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Robert Bell

Features and Benefits Will Kill Ya! Make Buying Your Customer’s Idea

This approach kicks Buyer’s Remorse in the pants!

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IN AN ISSUE about revolutionary ideas, what’s so “rebellious” about features and benefits in the selling process?

Presentations.

We can all agree that a presentation is pretty much a recitation of features and benefits. Right? In fact, I’d bet this is what each and every one of us has been taught.

What no one seems to have been prepared for, however, was that this gave birth to Buyer’s Remorse. Indeed, I believe telling a customer about the benefits only stymies sales.

Wait, am I about to break with tradition? Count on it!

If you’ve been a devotee of this column, over the past few years, you know I believe in questions, in asking as many questions as I can, in a very systematic order, to uncover need and/or pain.

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Then, once the customer is aware of their needs/pain, and they realize a solution needs to be discussed, I literally ask their permission to make my presentation. It sounds like this: “Would you like me to help you with that?”

Only if they reply “yes” should one make a presentation.

At this point most people, not just ECPs but professional sales people as well, will jump in and start telling the customer about the features and benefits of the product or service that will save the day.

Big mistake! You may tell them about the features of a product or service but never tell them the benefits!  

Instead, go in the opposite direction and ask the customer about the benefits. It would sound something like this:

“Ms. Hill, this lens is a bit different than the regular tinted sunglass lens. It’s polarized. Which means it will virtually eliminate all that harsh glare you said really annoys you when you’re out on your boat (you just told them about a feature, now ask…)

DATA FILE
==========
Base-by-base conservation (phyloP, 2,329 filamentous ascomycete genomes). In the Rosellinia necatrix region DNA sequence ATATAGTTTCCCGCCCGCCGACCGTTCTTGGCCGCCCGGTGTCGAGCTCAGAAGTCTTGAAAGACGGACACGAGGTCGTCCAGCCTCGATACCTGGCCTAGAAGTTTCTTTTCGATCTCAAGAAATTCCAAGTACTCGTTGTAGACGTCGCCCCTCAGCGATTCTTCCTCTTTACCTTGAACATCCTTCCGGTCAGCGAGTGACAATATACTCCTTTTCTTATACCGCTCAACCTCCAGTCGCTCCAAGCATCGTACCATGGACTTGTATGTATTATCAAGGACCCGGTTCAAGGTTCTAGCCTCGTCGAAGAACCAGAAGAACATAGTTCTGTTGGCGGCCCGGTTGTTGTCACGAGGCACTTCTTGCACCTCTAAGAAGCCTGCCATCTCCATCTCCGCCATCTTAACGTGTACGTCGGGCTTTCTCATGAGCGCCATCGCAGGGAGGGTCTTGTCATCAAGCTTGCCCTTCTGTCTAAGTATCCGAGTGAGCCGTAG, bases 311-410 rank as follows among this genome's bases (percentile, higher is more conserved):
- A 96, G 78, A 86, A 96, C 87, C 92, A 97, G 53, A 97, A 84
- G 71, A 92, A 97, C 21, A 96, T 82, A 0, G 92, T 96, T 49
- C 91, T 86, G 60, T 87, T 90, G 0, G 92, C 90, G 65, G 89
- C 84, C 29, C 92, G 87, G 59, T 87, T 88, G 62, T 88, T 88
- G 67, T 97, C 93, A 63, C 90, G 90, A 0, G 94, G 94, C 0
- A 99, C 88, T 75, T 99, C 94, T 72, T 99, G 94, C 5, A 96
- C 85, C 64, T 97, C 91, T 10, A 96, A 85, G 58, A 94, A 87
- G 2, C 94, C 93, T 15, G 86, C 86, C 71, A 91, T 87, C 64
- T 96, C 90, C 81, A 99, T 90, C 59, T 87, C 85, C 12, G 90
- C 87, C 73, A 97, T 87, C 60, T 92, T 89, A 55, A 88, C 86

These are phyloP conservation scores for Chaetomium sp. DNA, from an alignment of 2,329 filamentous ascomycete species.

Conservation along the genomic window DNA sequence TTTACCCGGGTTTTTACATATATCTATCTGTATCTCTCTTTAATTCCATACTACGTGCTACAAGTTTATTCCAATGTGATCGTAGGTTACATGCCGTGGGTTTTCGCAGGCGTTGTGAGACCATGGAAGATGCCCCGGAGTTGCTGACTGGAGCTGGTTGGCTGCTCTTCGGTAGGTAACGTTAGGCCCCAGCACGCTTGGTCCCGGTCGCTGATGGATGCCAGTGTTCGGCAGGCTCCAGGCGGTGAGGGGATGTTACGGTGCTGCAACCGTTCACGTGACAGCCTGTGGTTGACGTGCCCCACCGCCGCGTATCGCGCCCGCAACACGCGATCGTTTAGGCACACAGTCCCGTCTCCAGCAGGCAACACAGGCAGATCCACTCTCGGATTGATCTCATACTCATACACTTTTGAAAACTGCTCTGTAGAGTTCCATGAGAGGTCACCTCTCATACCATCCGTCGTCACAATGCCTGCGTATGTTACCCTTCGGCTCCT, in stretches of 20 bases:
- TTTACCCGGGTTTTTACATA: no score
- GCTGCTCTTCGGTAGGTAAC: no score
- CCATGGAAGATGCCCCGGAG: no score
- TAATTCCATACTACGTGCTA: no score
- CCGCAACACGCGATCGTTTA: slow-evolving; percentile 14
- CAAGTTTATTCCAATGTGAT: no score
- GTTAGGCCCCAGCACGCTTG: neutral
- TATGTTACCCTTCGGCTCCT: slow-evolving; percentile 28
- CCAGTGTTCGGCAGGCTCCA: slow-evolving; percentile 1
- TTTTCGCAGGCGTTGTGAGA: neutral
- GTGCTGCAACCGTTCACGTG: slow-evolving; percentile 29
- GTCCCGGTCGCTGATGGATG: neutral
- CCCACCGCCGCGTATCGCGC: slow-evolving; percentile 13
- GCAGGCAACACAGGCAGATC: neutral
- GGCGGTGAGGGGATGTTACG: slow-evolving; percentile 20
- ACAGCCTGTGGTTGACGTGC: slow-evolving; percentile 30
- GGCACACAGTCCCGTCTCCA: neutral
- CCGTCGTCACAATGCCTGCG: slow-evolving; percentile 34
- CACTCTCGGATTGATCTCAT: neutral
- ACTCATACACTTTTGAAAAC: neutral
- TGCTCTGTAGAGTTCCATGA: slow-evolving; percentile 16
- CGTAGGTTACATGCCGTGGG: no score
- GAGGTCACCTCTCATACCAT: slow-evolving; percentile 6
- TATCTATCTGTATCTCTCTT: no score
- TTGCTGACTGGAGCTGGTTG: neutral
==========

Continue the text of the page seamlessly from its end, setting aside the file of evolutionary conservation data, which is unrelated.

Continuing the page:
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“Do you think that might be helpful to you?”

“Yes, I think it would.”

“Great. How?”

By asking them how it will be beneficial to them, it brings them into the solution process and they trust it. Why? Because it’s their idea. It’s not coming from you, it’s coming from them! Which kicks Buyer’s Remorse in the pants!

Having a customer close the sale  is the very best way to make a sale. How revolutionary.

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Robert Bell is the founder of EyeCoach, a Sales & Marketing Practice. He is one of the most inspirational, innovative and effective speakers/trainers in the eyecare industry. His workshop “Don’t Be Afraid, It’s Only Selling” is highly coveted. Email him at eyecoachworkshops@gmail.com

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Robert Bell

Celebrate Failure, Just like Deacon Blues

Because you can’t have success without failure.

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THEY GOT A NAME for the winners in the world.

I… I want a name when I lose

They call Alabama the Crimson Tide

Call me Deacon Blues”

— Deacon Blues by Steely Dan

I love that lyric. It’s clever. It expresses so much, so powerfully and concisely. “I want a name when I lose.” Brilliant.

Why do I think it’s brilliant? Because no one, to my knowledge, has ever captured that sentiment before on something as common as losing. It’s as though it’s a celebration of failure.

Hey, and why not?

In the movie, National Treasure, Nicolas Cage’s character, says “You know, Thomas Edison failed nearly 2,000 times to develop the carbonized cotton-thread filament for the incandescent light bulb … And when asked about it, he said “I didn’t fail; I found 2,000 ways how not to make a light bulb,” but he only needed one way to make it work.”

The point is that no one, can be successful at anything without failing first … or 2,000 times. Yes, there are instances of success on the first try but those often can’t be sustained.

Failure makes us stronger! Smarter! And, in most cases, more determined.

Want to know my first failure selling?